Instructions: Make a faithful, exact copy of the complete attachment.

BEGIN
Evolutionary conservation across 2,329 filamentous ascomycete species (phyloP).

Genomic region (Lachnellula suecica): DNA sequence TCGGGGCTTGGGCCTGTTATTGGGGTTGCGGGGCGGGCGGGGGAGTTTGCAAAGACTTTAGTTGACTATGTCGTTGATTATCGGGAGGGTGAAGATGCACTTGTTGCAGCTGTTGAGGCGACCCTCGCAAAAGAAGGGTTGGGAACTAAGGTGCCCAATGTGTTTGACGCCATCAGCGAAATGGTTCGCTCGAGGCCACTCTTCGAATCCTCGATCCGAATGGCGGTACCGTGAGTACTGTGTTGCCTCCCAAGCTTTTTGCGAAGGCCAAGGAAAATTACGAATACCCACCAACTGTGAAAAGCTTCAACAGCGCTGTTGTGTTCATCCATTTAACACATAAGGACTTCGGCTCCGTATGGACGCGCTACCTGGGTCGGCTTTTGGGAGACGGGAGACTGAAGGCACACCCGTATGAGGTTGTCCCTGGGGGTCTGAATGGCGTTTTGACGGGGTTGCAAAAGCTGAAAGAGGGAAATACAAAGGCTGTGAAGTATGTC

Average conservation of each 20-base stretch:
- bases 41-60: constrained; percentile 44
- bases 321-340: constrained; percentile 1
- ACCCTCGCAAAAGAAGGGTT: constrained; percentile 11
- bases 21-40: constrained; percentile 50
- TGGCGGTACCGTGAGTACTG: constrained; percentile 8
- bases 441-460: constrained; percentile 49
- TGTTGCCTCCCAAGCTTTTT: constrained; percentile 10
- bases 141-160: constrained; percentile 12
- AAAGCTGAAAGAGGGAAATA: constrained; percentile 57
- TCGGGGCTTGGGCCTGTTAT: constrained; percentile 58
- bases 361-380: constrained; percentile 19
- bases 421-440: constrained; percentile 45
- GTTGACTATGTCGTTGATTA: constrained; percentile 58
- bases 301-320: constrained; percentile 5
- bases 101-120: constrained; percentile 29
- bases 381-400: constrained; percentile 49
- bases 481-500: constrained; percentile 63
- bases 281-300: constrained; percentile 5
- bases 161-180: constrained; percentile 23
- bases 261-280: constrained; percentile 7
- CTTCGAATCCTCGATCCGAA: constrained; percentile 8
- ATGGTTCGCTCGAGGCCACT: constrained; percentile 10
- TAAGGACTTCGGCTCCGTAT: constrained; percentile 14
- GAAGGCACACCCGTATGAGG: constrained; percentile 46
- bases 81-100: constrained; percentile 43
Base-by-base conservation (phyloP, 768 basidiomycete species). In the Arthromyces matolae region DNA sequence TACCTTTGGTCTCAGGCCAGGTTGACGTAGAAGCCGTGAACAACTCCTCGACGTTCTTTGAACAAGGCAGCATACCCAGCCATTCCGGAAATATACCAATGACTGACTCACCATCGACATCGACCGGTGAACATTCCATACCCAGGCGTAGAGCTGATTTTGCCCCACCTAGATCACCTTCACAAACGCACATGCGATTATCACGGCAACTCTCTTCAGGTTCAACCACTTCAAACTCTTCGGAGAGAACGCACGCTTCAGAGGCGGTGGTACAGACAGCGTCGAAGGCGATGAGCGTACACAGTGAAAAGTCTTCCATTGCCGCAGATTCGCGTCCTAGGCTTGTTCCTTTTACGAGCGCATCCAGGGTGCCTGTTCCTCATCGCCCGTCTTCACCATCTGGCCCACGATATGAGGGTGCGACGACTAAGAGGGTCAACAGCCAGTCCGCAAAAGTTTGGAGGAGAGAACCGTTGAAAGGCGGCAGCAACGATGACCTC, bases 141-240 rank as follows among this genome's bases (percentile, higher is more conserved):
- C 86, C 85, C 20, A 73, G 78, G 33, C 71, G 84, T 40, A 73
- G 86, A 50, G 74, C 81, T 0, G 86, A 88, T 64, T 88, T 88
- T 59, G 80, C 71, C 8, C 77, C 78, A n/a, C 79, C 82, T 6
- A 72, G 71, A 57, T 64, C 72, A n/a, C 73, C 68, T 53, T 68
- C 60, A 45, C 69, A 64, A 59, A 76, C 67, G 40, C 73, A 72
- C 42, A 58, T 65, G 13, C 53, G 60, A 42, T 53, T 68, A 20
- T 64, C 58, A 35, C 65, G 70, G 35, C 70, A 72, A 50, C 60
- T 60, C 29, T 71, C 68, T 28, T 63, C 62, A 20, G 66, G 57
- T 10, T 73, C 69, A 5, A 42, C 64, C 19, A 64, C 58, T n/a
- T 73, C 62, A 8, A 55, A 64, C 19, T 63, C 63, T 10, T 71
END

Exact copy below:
Evolutionary conservation across 2,329 filamentous ascomycete species (phyloP).

Genomic region (Lachnellula suecica): DNA sequence TCGGGGCTTGGGCCTGTTATTGGGGTTGCGGGGCGGGCGGGGGAGTTTGCAAAGACTTTAGTTGACTATGTCGTTGATTATCGGGAGGGTGAAGATGCACTTGTTGCAGCTGTTGAGGCGACCCTCGCAAAAGAAGGGTTGGGAACTAAGGTGCCCAATGTGTTTGACGCCATCAGCGAAATGGTTCGCTCGAGGCCACTCTTCGAATCCTCGATCCGAATGGCGGTACCGTGAGTACTGTGTTGCCTCCCAAGCTTTTTGCGAAGGCCAAGGAAAATTACGAATACCCACCAACTGTGAAAAGCTTCAACAGCGCTGTTGTGTTCATCCATTTAACACATAAGGACTTCGGCTCCGTATGGACGCGCTACCTGGGTCGGCTTTTGGGAGACGGGAGACTGAAGGCACACCCGTATGAGGTTGTCCCTGGGGGTCTGAATGGCGTTTTGACGGGGTTGCAAAAGCTGAAAGAGGGAAATACAAAGGCTGTGAAGTATGTC

Average conservation of each 20-base stretch:
- bases 41-60: constrained; percentile 44
- bases 321-340: constrained; percentile 1
- ACCCTCGCAAAAGAAGGGTT: constrained; percentile 11
- bases 21-40: constrained; percentile 50
- TGGCGGTACCGTGAGTACTG: constrained; percentile 8
- bases 441-460: constrained; percentile 49
- TGTTGCCTCCCAAGCTTTTT: constrained; percentile 10
- bases 141-160: constrained; percentile 12
- AAAGCTGAAAGAGGGAAATA: constrained; percentile 57
- TCGGGGCTTGGGCCTGTTAT: constrained; percentile 58
- bases 361-380: constrained; percentile 19
- bases 421-440: constrained; percentile 45
- GTTGACTATGTCGTTGATTA: constrained; percentile 58
- bases 301-320: constrained; percentile 5
- bases 101-120: constrained; percentile 29
- bases 381-400: constrained; percentile 49
- bases 481-500: constrained; percentile 63
- bases 281-300: constrained; percentile 5
- bases 161-180: constrained; percentile 23
- bases 261-280: constrained; percentile 7
- CTTCGAATCCTCGATCCGAA: constrained; percentile 8
- ATGGTTCGCTCGAGGCCACT: constrained; percentile 10
- TAAGGACTTCGGCTCCGTAT: constrained; percentile 14
- GAAGGCACACCCGTATGAGG: constrained; percentile 46
- bases 81-100: constrained; percentile 43
Base-by-base conservation (phyloP, 768 basidiomycete species). In the Arthromyces matolae region DNA sequence TACCTTTGGTCTCAGGCCAGGTTGACGTAGAAGCCGTGAACAACTCCTCGACGTTCTTTGAACAAGGCAGCATACCCAGCCATTCCGGAAATATACCAATGACTGACTCACCATCGACATCGACCGGTGAACATTCCATACCCAGGCGTAGAGCTGATTTTGCCCCACCTAGATCACCTTCACAAACGCACATGCGATTATCACGGCAACTCTCTTCAGGTTCAACCACTTCAAACTCTTCGGAGAGAACGCACGCTTCAGAGGCGGTGGTACAGACAGCGTCGAAGGCGATGAGCGTACACAGTGAAAAGTCTTCCATTGCCGCAGATTCGCGTCCTAGGCTTGTTCCTTTTACGAGCGCATCCAGGGTGCCTGTTCCTCATCGCCCGTCTTCACCATCTGGCCCACGATATGAGGGTGCGACGACTAAGAGGGTCAACAGCCAGTCCGCAAAAGTTTGGAGGAGAGAACCGTTGAAAGGCGGCAGCAACGATGACCTC, bases 141-240 rank as follows among this genome's bases (percentile, higher is more conserved):
- C 86, C 85, C 20, A 73, G 78, G 33, C 71, G 84, T 40, A 73
- G 86, A 50, G 74, C 81, T 0, G 86, A 88, T 64, T 88, T 88
- T 59, G 80, C 71, C 8, C 77, C 78, A n/a, C 79, C 82, T 6
- A 72, G 71, A 57, T 64, C 72, A n/a, C 73, C 68, T 53, T 68
- C 60, A 45, C 69, A 64, A 59, A 76, C 67, G 40, C 73, A 72
- C 42, A 58, T 65, G 13, C 53, G 60, A 42, T 53, T 68, A 20
- T 64, C 58, A 35, C 65, G 70, G 35, C 70, A 72, A 50, C 60
- T 60, C 29, T 71, C 68, T 28, T 63, C 62, A 20, G 66, G 57
- T 10, T 73, C 69, A 5, A 42, C 64, C 19, A 64, C 58, T n/a
- T 73, C 62, A 8, A 55, A 64, C 19, T 63, C 63, T 10, T 71